CRI introduces new model of philanthropic investment to improve cancer patient care

CRI introduces new model of philanthropic investment to improve cancer patient care

News and Articles
Dec 15 2010

New model of venture philanthropy aims to improve cancer patient care sooner by speeding development of highly promising cancer immunotherapies

Cancer Research Institute, Inc. (CRI), a U.S. nonprofit organization established in 1953 to advance the science of tumor immunology and foster the discovery of new cancer immunotherapies, announced today the launch of the Cancer Vaccine Acceleration Fund (CVAF), a new model of philanthropic investment and academic-industry collaboration established in partnership with the Ludwig Institute for Cancer Research Ltd (LICR) to speed the clinical development of therapeutic cancer vaccines and other immune system-based therapies.

Therapeutic cancer vaccines represent a new class of cancer treatment with the potential to revolutionize patient care. These vaccines harness the power of our immune system’s natural ability to recognize and attack cancer cells throughout the body. Clinical trials have provided evidence that therapeutic vaccines can help patients stabilize their existing cancers, achieve substantial tumor regressions, and delay or prevent cancer recurrence, often with few to no side effects. Despite this promise, therapeutic cancer vaccine developers have not yet realized the full potential of this new class of cancer treatment.

Two years ago, the Cancer Research Institute conducted an analysis of the field and identified two major challenges to the rapid development of cancer vaccines: (a) cancer vaccines present myriad development complexities because they must incorporate multiple components that act in synergy to achieve optimal efficacy against cancer; and (b) there is a significant and growing funding gap for early phase clinical trials, particularly for treatment modalities that are perceived as more complex or riskier than average, such as cancer immunotherapy.

To overcome these challenges and further CRI’s mission to bring effective immunotherapies to cancer patients, CRI created the Cancer Vaccine Acceleration Fund in 2010.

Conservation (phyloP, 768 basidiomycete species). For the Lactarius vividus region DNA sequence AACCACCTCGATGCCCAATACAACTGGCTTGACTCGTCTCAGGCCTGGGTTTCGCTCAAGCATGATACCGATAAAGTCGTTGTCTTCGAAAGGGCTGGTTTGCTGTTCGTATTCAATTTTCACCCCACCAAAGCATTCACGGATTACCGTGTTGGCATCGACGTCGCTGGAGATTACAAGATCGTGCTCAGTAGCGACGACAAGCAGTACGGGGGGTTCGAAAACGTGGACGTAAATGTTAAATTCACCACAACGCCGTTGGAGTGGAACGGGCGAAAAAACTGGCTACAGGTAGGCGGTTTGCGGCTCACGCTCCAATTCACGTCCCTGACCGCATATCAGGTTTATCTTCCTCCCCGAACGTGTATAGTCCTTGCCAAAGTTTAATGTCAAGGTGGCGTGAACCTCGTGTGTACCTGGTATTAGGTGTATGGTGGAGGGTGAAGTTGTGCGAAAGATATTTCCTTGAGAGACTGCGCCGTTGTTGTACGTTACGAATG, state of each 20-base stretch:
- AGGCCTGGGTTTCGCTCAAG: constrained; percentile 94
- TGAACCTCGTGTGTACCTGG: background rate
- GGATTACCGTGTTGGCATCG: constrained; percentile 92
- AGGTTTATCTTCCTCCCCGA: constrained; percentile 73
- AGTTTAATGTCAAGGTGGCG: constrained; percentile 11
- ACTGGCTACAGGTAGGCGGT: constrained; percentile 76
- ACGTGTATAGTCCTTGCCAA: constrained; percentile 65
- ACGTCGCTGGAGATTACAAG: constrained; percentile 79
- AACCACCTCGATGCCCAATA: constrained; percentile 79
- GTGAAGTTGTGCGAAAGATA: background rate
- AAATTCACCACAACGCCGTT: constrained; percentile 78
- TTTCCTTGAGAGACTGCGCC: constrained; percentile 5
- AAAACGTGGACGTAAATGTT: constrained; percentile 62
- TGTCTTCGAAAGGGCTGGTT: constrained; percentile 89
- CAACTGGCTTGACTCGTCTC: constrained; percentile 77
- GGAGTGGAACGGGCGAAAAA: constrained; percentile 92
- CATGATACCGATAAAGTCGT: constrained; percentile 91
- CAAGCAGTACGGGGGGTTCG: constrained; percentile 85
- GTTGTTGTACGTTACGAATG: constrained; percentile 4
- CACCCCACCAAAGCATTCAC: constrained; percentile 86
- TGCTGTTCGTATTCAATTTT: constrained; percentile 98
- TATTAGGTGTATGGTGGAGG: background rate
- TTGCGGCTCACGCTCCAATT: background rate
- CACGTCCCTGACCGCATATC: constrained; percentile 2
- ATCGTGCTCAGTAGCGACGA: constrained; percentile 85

“CVAF helps break down the barriers that slow cancer vaccine development by providing scientific leadership, coordination, clinical trial resources, and catalytic funding to support early phase clinical trials,” says Adam Kolom, CVAF director.

Working with leading scientists and clinicians around the world, CVAF employs a highly selective screening process to identify and prioritize the most promising cancer vaccines and vaccine components in global development. CVAF then seeks out partnerships with target biopharmaceutical companies to bring these therapies into well-designed clinical trials, where they can be studied in depth and where potentially complementary immunotherapies can be identified. CVAF seeks to structure its investments in a manner that will generate a significant return on investment back to CRI if potential therapies supported by CVAF successfully obtain FDA approval. Such returns will be reinvested in additional cancer vaccine clinical trials, helping the program to become self-sustaining and magnifying the impact of every donor dollar contributed to CVAF.

In addition to funding, CVAF also offers to its collaboration partners the clinical trial guidance and oversight capabilities possessed by LICR’s full-time Clinical Trial Management team. LICR has specialized in designing and managing industry-quality immunotherapy clinical trials for more than a decade.

“The Ludwig Institute for Cancer Research is committed to CVAF and its efforts to advance leading-edge cancer immunotherapies into clinical trials,” says Andrew J.G. Simpson, Ph.D., scientific director, LICR. “Our collective team of scientists, clinicians, and trial management experts will ensure that CVAF-supported trials have access to the field’s best thinking on optimal trial design and endpoints.”